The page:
Thursday, July 3, 2014

PARENTING: Time to say goodbye

אמרו עליו על ריב"ז שלא הקדימו אדם שלום מעולם ואפילו נכרי בשוק

It was said of Rabban Yochanan ben Zakai that no one ever preceded him in a greeting, even a stranger in the marketplace.
It is common sense and derekh eretz (politeness) that people would greet each other when they meet, after being away from one another, or when they depart from each other. That is what we do with our coworkers and friendsת even though we see them everyday.

When we leave home we should always say goodbye to the other members of our family, including very young children. This is beyond a matter of basic respect. For infants and little kids, knowing that mom and dad are home, unless they said "goodbye", builds trust and reinforce their self esteem. Mom and dad are here unless they let me know that they are leaving. No fear of abandonment.

In the case of older children, if we don't let them know when we are leaving the house, they might be finding themselves talking to a person that was there, but who has just disappeared. Moreover, if we behave in this way, our children will learn to follow. Perhaps then when our children get independent and drive, they would think that they can just leave without giving notice, especially when they are at the age where they don't need to ask permission to go to certain places. We must teach them that they need to let us know they are leaving the house and when are they coming back. All this will happen if they learn to say "goodbye".

Similarly, when we come home to our family, we should let our loved ones know that we are back. And It goes both ways. Those who are at home should acknowledge the presence of the person who just arrived saying: "Hi! Hello! How are you? or How was your day!" This is especially important when parents arrive. Jewish children are commanded to respect their parents. They should stop their activities and come and greet the parent that just arrived. When the kids are young, each parent models this behavior when the other parent arrives. Mom or dad should say: "Everybody come here! Look who has just arrived! Let's all give dad (or mom) a big hug!!"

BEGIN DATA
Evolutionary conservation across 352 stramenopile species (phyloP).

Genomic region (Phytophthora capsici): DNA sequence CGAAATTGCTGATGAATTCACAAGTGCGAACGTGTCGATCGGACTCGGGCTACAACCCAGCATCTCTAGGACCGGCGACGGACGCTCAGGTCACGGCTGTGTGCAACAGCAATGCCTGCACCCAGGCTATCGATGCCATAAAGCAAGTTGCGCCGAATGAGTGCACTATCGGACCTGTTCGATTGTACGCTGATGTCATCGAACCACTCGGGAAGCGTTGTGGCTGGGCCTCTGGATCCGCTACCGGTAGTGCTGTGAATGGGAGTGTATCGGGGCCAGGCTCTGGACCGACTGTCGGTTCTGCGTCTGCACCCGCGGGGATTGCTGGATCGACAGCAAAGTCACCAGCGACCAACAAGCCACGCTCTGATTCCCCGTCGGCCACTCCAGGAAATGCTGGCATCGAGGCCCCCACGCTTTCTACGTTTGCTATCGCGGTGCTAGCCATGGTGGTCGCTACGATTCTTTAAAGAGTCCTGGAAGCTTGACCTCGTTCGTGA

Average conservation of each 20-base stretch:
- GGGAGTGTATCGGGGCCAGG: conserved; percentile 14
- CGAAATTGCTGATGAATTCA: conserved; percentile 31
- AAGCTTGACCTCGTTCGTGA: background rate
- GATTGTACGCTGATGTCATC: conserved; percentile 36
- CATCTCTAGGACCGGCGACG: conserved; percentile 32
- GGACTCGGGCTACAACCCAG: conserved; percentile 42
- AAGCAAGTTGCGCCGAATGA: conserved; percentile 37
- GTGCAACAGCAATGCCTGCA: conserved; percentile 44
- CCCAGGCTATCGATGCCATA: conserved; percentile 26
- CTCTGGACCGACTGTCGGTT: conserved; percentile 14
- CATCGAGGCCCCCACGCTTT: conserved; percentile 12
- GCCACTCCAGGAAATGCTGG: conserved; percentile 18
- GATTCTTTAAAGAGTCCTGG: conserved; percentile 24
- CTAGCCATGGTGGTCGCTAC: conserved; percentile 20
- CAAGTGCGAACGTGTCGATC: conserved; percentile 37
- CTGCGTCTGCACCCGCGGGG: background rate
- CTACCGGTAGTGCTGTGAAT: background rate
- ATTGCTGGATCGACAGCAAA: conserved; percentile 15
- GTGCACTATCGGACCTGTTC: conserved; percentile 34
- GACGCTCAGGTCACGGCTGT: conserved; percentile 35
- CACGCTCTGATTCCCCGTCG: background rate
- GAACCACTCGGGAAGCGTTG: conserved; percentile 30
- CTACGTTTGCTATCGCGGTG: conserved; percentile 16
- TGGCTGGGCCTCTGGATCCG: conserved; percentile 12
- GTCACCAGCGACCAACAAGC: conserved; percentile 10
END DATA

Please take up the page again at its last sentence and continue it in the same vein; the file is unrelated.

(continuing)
In our modern society, where children are connected basically to electronic devices, these gestures of love and respect are more important than eve.
Regaining awareness of what it means to be a family might begin by knowing and showing that it matters a lot if you are home or if you are absent.  Don't abstain from saying "Have a great day! I love you! I missed you!". 

We should learn from Rabban Yochanan ben Zakkai to be always the first to greet others.  Showing those we love that their presence does make a difference.

By Rabbanit Coty Bitton

לע"נ אייל יפרח, נפתלי פרנקל וגיל-עד שאער הי"ד

Wednesday, July 2, 2014

SEPHARDIC RABBIS: Rabbi Menashe Setton (ca. 1810-1876)

Rabbi Menashe Setton ( סתהון , also Sittehon or Sutton)  was born in Aram Soba (Aleppo) Syria.  He was a great Tora scholar, well versed in secular knowledge like astronomy, philosophy, mathematics and engineering. Although he was an ordained rabbi,  Rabbi Setton supported himself through business initiatives.  Following the tradition of Sephardic rabbis he was also an expert in Hebrew grammar (diqduq). 

Rabbi Setton's most famous book is "kenesiya leshem shamayim", a "gathering for the sake of heaven".  In this short book rabbi Setton argues fiercely against a prevalent superstitious ceremony called "Endulzado" (Spanish for "sweetening").